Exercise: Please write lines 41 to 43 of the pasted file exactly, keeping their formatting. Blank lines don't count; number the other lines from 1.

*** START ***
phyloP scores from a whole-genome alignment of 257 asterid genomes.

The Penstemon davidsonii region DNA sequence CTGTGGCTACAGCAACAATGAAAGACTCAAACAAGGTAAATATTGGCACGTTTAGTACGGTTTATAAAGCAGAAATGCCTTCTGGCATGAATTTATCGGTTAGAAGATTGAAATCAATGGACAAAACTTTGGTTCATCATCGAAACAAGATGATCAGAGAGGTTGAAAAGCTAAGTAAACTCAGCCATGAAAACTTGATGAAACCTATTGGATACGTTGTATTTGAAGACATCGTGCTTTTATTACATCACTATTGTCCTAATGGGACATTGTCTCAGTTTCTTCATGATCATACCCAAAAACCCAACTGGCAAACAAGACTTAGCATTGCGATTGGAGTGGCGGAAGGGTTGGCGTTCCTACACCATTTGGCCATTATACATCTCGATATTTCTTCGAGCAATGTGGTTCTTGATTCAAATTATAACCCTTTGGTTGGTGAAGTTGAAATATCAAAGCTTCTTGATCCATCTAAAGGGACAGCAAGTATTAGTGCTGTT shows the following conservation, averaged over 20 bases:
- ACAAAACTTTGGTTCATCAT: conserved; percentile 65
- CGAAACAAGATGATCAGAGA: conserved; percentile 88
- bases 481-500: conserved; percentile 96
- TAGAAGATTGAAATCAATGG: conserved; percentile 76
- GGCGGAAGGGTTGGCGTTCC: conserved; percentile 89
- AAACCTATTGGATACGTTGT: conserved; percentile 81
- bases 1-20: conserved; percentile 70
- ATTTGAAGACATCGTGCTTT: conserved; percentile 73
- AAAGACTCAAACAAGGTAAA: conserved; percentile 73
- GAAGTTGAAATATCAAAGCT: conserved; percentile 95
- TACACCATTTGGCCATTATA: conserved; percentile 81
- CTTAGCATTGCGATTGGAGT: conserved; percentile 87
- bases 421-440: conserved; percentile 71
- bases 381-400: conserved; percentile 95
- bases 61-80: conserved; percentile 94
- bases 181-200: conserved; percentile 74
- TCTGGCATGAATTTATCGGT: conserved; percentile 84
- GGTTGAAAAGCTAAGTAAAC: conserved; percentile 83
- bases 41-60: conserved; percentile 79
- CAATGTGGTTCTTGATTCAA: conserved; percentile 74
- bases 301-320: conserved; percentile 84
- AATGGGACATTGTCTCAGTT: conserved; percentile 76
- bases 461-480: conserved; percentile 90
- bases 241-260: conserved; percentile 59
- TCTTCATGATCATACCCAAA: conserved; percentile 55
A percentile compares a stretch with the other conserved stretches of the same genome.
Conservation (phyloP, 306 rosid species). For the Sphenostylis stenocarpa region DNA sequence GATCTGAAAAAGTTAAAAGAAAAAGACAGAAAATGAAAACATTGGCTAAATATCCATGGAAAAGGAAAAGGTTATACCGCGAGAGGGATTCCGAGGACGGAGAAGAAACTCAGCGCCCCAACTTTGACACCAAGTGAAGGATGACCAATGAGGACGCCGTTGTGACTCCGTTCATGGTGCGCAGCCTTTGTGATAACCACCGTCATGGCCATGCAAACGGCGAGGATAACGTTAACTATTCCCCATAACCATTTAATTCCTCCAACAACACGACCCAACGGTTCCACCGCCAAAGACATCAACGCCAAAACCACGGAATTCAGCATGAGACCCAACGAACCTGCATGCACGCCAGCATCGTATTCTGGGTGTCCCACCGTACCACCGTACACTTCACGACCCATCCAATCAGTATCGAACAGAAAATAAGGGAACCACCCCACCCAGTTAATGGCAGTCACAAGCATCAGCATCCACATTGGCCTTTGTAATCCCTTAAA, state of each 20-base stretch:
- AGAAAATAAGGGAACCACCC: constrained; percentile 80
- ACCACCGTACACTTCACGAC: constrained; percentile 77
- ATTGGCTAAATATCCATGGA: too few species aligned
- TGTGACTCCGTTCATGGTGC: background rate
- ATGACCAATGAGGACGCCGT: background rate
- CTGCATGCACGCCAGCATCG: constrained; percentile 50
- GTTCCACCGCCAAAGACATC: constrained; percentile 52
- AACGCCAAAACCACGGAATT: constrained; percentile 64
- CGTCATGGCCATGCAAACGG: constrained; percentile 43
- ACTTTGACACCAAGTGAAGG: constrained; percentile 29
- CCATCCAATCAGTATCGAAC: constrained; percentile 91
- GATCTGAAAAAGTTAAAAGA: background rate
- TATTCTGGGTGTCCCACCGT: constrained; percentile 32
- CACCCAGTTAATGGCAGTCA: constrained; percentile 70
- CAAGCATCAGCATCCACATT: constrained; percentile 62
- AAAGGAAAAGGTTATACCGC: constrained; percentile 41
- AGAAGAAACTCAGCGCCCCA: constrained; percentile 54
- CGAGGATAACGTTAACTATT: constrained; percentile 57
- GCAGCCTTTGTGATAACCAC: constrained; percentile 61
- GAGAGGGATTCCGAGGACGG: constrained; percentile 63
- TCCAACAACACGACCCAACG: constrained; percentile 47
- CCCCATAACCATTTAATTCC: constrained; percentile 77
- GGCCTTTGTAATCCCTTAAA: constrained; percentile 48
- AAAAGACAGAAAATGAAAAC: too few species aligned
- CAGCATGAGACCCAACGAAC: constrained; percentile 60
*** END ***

- GATCTGAAAAAGTTAAAAGA: background rate
- TATTCTGGGTGTCCCACCGT: constrained; percentile 32
- CACCCAGTTAATGGCAGTCA: constrained; percentile 70